After pushing through the traffic of Ernakulum the bus drove south on the main highway taking many detours into several small towns along the way. We had arranged with George, the proprietor of GK’s Home-stay a few kilometers outside Kottayam that he would meet us in town at the bus station and take us to his place. After a few hours traveling we arrived at a Kottayam bus station but could see no sign of him. As is usual the towns here have a number of bus stations, one of which is the one used by the State Bus Company and the others used bi various other operators. Keith got on the phone and George eventually found us and the three of us piled into his auto-rickshaw with our luggage (a tight fit!) for the short ride. After careering through the traffic in town we headed out into the country eventually crossing a footbridge over a canal and down a rutted path to reach the home-stay.

George’s homestay was by the riverbank and the lodgings were just down a small track at the back. The place had four separate rooms all joined together with a common veranda with a small garden in front. It looked out over a rice-paddy which was at the moment just a brown muddy field.

After our introductions and the usual formalities we settled down. We arranged to have some lunch and George came back for us a while later to take us to his house. All our meals would be taken in his house and generally George would sit down with and chat. Though he didn’t eat with us. We stayed three nights in the end after originally just booking for two, and we were the only guests whilst we were there. George lived with his wife, his mother and his father-in-law. His wife did all the home cooking for us and we were treated to Keralan cuisine at all times. George’s daughter was there too, home from university. he has a son too.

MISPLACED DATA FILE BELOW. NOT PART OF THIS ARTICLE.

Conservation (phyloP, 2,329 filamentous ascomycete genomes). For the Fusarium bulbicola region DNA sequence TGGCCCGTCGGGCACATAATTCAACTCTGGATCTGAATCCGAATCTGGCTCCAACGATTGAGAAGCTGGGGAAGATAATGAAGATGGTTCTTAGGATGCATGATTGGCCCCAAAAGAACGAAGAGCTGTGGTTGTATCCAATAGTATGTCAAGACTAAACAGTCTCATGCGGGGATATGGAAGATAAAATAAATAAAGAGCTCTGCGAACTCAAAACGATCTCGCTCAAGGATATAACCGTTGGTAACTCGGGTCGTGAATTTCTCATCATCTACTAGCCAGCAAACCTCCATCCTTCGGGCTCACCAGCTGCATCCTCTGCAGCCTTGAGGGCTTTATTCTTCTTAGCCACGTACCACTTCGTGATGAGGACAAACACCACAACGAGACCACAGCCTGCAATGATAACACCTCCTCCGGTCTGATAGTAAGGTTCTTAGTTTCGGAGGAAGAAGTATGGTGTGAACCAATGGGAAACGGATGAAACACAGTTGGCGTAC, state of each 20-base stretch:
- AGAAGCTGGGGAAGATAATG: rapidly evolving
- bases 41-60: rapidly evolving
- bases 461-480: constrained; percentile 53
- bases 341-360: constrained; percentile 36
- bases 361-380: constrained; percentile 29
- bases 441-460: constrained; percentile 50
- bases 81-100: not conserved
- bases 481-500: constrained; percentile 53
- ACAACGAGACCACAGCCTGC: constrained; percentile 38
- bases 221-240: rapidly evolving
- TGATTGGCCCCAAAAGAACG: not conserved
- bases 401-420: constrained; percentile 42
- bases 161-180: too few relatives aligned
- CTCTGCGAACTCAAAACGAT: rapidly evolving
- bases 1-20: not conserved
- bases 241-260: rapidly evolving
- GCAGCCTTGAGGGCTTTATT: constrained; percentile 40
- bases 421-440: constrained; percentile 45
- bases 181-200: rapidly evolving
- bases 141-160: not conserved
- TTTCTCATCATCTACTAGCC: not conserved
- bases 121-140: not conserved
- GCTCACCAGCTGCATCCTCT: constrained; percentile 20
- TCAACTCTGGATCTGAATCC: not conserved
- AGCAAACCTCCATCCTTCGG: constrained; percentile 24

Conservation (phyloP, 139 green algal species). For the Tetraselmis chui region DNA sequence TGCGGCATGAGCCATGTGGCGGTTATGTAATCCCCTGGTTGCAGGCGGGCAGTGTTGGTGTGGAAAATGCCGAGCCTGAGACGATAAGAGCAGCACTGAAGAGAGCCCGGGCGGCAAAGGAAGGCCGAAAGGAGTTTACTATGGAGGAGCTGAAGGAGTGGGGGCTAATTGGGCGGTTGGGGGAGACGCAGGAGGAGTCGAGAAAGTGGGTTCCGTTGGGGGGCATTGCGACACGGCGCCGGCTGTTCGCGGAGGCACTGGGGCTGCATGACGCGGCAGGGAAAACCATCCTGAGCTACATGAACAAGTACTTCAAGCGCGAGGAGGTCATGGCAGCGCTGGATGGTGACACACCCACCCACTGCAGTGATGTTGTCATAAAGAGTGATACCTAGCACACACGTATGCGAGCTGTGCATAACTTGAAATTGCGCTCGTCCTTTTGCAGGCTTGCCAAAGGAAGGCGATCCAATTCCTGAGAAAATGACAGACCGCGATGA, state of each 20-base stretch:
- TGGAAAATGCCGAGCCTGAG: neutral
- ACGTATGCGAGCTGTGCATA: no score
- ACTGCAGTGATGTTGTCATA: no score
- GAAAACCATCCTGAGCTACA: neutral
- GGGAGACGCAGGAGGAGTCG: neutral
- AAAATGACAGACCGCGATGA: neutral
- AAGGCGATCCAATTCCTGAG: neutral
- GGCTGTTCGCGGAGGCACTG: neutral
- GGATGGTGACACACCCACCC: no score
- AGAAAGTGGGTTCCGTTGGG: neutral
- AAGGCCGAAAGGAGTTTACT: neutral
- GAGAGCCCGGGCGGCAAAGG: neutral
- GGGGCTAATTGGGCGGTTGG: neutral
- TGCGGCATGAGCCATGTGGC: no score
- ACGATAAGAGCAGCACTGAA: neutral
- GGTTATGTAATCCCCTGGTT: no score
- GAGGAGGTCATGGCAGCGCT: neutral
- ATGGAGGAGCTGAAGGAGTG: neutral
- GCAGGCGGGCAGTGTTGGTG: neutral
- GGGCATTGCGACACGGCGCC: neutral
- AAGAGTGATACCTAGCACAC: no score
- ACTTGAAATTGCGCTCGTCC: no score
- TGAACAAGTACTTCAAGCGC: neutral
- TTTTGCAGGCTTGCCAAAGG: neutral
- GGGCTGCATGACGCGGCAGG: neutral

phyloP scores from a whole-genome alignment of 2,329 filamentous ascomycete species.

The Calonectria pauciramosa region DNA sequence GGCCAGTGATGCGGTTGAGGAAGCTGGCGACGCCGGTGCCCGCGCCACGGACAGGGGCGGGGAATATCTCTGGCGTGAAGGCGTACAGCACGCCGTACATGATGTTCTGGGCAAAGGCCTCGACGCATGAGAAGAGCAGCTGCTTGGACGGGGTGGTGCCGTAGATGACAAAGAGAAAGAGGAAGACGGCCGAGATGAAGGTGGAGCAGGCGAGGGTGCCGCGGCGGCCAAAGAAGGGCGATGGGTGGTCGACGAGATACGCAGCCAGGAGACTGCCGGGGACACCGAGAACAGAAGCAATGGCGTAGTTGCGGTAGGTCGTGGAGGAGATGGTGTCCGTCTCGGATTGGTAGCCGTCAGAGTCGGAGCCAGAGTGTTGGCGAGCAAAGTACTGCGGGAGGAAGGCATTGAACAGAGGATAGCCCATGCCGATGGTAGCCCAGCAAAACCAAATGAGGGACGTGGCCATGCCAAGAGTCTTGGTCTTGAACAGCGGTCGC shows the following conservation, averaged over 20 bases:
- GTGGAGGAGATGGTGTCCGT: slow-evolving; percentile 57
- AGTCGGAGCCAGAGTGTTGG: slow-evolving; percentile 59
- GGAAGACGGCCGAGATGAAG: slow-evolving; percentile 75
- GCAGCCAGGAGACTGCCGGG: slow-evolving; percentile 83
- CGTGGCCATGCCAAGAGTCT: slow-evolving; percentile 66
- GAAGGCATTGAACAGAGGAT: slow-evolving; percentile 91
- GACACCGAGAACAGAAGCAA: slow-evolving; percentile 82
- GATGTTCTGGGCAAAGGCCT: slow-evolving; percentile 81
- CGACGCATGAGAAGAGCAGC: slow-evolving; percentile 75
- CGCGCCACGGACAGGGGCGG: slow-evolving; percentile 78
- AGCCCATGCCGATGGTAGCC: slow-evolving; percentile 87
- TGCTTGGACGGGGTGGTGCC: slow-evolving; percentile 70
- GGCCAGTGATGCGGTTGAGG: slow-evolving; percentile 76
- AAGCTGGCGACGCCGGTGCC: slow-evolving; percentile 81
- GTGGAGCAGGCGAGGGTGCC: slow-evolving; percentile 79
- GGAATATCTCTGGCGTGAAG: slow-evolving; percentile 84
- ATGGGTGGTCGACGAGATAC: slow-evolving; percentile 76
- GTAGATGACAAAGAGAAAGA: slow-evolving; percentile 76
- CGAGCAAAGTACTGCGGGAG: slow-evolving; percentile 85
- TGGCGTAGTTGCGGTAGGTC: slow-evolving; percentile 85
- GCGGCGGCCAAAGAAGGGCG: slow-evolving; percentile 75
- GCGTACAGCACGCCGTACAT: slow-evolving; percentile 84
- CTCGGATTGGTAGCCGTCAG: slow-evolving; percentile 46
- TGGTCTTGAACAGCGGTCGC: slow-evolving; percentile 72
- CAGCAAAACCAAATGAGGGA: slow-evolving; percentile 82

When we’d finished lunch George showed us his canoe which was tied up in the canal opposite the house. It was a tradition style wooden boat a good 20ft long and he claimed a 100 years old. It was held together by brass rivets. It was a smart looking vessel but spoiled by having poor paddles, one of which was plastic. George offered to paddle us around the local waterways but we assured him that we were experienced paddlers and that we would be safe on our own. Fortunately he handed us a map of the local network of backwaters which would help us in our meanderings. at that point we decided that we’d relax in the afternoon and go for a paddle later when it had cooled off a bit.


We passed away the sultry afternoon by sitting on the veranda and reading our books. If an occasional butterfly or dragonfly appeared then I’d get myself to take a photograph or two. We were also keeping an eye on the birds which were flitting about. The highlight of the afternoon came when a huge Monitor Lizard made an appearance. Although quite a drab brown colour it was about a metre long. It stealthily moved about the grass in front of us it’s forked tongue flicking. It used it’s feet to scrub up the dirt in places and seemed to be eating small insects. It crept about quite slowly and we watched it for a good half an hour before it ambled off into the undergrowth. It came to within a yard or two of and appeared quite oblivious. I wondered quite how good it’s eyesight was! George’s wife brought down a pot of tea in the afternoon.


At 4pm we got ourselves together and prepared to try the canoe. We grabbed the paddles from the side of George’s place and settled ourselves in. I took the bow and the plastic paddle and Keith took the stern and wooden paddle. There was quite a distance between us! There’s not much flow in these backwaters and it was difficult to work out if it was flowing at all but we went in the direction that we assumed was downstream.